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Originally published in the Maple Valley Reporter, July 1, 2011

By TJ Martinell

Black Diamond baseball field, circa 1915.

The Black Diamond baseball field during a game.

Coal mining towns have always been a point of fascination to me.

There were two things which prompted my interest as a kid. The first was when my family took a trip to Knott’s Berry Farm. The Calico Mine Ride, a train tour into an animatronic coal mine, had a way sparking the imagination of a precocious 3-year-old whose head was already in the clouds.

The second reason was both historical and personal. My ancestor, John Bush, was one of the first white people born in the Issaquah Valley where there was a very active coal mining industry. When I was around 9 years old, my grandfather gave me a special coin commemorating the formation of the Royal Arch Mason Chapter 39 in Issaquah—dated September 22, 1914, with John Bush’s name engraved on the back.

So, when I first went to Black Diamond in search of a story, I was already interested in what the town had to offer in terms of history. While I was writing articles about Franklin and Welsh heritage, however, I became more interested in their prolific sports history.

At the front desk of the museum is a glass exhibit of their sports legacy; old baseball uniforms, basketball trophies, soccer team portraits, and autographed baseballs. It wasn’t hard for me to perceive the kind of significance sports had there. (more…)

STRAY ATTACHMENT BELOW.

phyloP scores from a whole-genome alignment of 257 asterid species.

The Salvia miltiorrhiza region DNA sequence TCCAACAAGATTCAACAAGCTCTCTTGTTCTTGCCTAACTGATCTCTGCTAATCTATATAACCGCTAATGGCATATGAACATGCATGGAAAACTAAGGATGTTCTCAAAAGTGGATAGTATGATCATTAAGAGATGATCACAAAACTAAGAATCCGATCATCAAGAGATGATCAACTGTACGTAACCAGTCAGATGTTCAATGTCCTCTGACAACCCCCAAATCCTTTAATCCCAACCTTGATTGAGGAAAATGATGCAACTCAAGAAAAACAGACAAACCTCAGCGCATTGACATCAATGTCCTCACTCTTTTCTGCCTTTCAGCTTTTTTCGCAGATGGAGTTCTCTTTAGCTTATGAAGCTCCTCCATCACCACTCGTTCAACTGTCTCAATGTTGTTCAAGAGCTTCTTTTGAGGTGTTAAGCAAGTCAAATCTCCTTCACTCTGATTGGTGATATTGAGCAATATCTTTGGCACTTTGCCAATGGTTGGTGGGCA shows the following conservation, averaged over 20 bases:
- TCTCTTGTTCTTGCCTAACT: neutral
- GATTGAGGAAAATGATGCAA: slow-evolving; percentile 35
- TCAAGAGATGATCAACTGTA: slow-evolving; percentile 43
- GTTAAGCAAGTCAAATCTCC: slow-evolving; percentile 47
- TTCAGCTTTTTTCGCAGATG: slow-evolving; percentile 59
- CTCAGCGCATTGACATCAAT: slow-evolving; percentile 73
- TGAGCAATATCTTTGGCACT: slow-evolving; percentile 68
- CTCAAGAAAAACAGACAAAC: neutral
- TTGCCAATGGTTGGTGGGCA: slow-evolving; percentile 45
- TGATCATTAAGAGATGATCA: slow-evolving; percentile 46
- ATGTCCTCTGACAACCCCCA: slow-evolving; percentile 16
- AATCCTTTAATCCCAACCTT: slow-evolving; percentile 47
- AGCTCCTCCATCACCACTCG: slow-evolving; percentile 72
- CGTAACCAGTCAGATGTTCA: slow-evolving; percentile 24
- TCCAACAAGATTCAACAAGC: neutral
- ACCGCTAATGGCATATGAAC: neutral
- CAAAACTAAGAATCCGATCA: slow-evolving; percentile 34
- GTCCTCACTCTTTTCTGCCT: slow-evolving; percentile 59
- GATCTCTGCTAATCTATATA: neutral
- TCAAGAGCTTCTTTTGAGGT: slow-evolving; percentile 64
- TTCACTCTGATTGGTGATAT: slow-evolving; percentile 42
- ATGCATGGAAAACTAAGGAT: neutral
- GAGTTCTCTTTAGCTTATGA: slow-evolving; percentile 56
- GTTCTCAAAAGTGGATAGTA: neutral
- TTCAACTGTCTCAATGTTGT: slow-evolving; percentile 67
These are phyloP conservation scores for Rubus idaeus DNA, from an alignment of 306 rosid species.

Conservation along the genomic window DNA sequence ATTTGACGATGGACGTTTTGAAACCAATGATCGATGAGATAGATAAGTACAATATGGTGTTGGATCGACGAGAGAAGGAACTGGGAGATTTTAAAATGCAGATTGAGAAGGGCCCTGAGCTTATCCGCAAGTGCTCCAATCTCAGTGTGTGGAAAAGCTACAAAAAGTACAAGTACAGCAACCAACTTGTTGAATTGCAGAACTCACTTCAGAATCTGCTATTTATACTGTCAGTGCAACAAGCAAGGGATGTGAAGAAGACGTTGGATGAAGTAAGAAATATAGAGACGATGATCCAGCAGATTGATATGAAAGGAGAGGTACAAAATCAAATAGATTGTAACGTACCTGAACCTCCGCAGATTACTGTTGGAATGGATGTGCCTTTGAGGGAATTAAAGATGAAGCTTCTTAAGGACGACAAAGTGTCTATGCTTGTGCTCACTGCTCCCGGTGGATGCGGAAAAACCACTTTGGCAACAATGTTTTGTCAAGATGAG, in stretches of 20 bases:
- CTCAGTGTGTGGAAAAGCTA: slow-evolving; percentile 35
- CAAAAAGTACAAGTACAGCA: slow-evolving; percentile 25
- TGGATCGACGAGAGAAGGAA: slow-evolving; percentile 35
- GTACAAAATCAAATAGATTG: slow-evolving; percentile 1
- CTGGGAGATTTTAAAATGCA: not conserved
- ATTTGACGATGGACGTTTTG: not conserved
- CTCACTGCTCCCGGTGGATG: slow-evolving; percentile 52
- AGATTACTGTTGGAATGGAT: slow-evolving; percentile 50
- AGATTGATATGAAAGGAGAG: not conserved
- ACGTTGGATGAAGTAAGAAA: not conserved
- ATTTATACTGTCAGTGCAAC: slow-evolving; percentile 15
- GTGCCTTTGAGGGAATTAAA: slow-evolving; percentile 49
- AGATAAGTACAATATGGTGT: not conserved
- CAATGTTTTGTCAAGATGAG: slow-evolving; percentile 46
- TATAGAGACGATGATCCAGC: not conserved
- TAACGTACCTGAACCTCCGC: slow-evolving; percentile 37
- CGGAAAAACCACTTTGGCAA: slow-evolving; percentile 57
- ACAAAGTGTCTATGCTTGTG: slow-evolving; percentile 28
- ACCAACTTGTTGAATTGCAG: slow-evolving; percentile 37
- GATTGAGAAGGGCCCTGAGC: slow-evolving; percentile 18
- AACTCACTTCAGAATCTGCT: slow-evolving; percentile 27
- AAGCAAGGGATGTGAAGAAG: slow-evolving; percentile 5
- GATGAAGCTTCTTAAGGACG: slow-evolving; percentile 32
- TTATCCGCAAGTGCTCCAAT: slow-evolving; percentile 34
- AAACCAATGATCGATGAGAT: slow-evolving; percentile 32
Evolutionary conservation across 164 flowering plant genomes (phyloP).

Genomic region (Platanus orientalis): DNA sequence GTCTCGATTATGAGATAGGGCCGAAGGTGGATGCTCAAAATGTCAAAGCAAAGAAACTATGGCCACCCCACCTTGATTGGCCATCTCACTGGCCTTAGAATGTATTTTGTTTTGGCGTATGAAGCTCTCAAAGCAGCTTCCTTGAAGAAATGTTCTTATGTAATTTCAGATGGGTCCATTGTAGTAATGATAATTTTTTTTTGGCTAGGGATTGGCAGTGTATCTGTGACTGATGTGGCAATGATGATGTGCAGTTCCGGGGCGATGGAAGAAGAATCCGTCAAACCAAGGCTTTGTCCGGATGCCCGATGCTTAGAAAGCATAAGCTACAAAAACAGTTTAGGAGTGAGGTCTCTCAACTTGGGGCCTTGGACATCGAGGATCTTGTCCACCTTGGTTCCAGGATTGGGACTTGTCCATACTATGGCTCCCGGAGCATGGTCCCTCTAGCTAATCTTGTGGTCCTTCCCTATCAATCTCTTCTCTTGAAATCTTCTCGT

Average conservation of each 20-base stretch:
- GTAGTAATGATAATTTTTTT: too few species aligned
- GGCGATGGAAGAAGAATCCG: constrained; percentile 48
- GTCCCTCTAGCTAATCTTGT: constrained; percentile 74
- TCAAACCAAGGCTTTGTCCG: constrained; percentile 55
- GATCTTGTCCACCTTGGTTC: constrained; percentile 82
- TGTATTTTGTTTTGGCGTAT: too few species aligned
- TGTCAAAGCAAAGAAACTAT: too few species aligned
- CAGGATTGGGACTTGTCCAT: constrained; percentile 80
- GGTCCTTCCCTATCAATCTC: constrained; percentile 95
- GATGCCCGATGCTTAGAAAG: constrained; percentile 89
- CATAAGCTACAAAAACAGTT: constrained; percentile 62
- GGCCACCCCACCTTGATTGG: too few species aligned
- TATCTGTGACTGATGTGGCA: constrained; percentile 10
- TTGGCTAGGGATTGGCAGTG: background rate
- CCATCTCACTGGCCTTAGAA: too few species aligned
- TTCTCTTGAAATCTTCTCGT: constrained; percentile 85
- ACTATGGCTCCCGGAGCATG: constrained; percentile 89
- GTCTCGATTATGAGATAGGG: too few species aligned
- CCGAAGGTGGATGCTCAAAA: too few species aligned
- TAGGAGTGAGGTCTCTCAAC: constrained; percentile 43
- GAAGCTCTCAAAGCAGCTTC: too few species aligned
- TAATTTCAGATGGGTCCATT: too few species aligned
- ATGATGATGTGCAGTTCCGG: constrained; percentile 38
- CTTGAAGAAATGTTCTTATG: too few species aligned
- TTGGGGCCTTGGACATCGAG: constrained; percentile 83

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Originally published in the Pacific Coast Bulletin, April 22, 1926

In a previous issue of the Bulletin there appeared a picture of Black Diamond’s first division soccer team. In recognition of the fine showing made during the last season by the camp’s second division team, known as the Black Diamond Briquets, we herewith present the picture of the booters whose record speaks for itself.

From left to right, front, Chas. Thompson, Art Fowler, Vic White, John Thompson, H. “Shorty” Ogden; second row, Joe Fowler, Vic Roberts, Chas. L. Gallagher; back row, H.J. Wingfield, linesman, Chas. Maroni, H.L. Berry, “Boots” Pierotti, and F.A. Strange. (more…)

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Originally published in the Pacific Coast Bulletin, April 8, 1926

Orchardists throughout the fruit districts of Eastern Washington depend upon Diamond Briquets to protect their blossoming trees from damage by frost. Consequently, this spring the Pacific Coast Coal Company conducted an extensive advertising campaign in the Yakima, Walla Walla, and Wenatchee districts, featuring Diamond Briquets as the ideal fuel for orchard heating.

This picture shows a window display arranged in Yakima, through the courtesy of the Yakima Daily Republic and the Yakima Morning Herald. (more…)

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Originally published in the Pacific Coast Bulletin, April 1, 1926

Black Diamond has always maintained a reputation for turning out championship teams in baseball, but in the season which just closed, the camp held the distinction of honoring two soccer football teams, both of whom made splendid records.

In the group shown above are gathered the following players: Front row, left to right, “Chick” Thompson, Chas. “Red” Towers, A. Maroni, R. Durnac, John Ogden; second row, Chas. Maroni, Jas. Strang, Vic Roberts; back row, P.J. Gallagher, J.T. Hollow, and “Boots” Pierotti. (more…)

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Originally published in the Pacific Coast Bulletin, March 11, 1926